Former Illinois Gov. Ryan Pleads Not Guilty

Former Gov. George Ryan (search) pleaded innocent Tuesday to federal corruption charges alleging he took payoffs, gifts and vacations while secretary of state and governor in return for letting associates profit off state contracts and leases.

Ryan's attorney, Dan Webb, entered the plea of not guilty to charges of racketeering conspiracy, mail fraud, tax fraud, filing false tax returns and making false statements to agents investigating corruption. Ryan answered "I do" four times when the judge asked if he understood the charges.

The charges in the 22-count indictment announced last Wednesday against Ryan and lobbyist friend Larry Warner (search) could send them to prison for years. Warner, who allegedly collected at least $3.1 million through his insider status with Ryan, pleaded innocent Friday.

• Raw Data: U.S. v. Warner and Ryan (FindLaw pdf)

Ryan was stern-faced and did not comment when he entered the courthouse with his wife, Lura Lynn. On his way out after the hearing, he wished reporters "Merry Christmas" but refused to answer questions.

He was freed on $4,500 bail, but did not have to post cash.

The indictment is the latest in the government's 5 1/2-year Operation Safe Road investigation of corruption under Ryan that began as an inquiry into bribes paid for drivers licenses.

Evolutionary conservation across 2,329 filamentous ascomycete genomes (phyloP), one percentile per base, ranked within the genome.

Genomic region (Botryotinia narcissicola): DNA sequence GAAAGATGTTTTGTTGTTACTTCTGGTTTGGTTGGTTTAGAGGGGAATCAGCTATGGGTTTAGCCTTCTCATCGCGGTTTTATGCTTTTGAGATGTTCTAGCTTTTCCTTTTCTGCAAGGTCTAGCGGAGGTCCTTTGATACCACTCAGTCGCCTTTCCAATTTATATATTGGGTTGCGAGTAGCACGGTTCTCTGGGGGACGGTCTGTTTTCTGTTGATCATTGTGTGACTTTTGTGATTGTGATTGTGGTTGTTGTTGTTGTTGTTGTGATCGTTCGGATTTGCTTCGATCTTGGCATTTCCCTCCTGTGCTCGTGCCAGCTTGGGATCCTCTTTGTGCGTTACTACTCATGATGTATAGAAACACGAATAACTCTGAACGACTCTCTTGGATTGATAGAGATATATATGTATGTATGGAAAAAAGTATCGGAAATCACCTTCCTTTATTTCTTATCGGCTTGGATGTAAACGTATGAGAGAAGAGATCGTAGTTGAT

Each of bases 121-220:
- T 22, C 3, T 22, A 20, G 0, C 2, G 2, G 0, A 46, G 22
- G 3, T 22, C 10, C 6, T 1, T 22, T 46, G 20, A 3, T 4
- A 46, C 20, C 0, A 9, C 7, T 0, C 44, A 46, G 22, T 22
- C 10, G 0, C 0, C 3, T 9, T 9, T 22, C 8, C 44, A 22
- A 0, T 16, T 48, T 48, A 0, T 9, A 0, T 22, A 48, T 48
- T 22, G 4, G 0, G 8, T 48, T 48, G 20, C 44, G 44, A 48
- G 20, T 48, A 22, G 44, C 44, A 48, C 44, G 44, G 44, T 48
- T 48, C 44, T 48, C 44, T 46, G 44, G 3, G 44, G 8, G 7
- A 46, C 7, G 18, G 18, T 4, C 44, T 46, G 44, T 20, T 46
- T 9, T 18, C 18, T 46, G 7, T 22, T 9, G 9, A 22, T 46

Ryan, a Republican who served as secretary of state from 1991 to 1999 and governor from 1999 to January, has said he knew there was a culture of corruption in the secretary of state's office but was unaware of the specifics.

Ryan became the 66th person charged in the investigation and the fourth former Illinois governor to be indicted by a federal grand jury in as many decades.

Outside Illinois, Ryan is best known as an ardent critic of the way capital punishment is carried out. He declared a moratorium on executions in Illinois after it was discovered that 13 wrongfully convicted men had been sent to death row.

In January, just before leaving office, he cleared out Illinois' death row, pardoning four condemned prisoners and commuting the death sentences of 167 others to life in prison.

The scandal was a factor in his decision not to seek a second term, and his unpopularity was considered a major reason GOP candidates were routed statewide in 2002, including the election of a Democratic governor for the first time since 1972.

The attorneys spent much of Tuesday's hearing debating whether Ryan and Warner should be tried together, as federal prosecutors wish. Warner's attorney wants to go to trial in early 2004, but Webb said he would need up to 15 months to prepare Ryan's defense.

The judge said she would prefer not to split the cases but asked the attorneys to file written briefs on the issue. She scheduled another hearing for Jan. 16.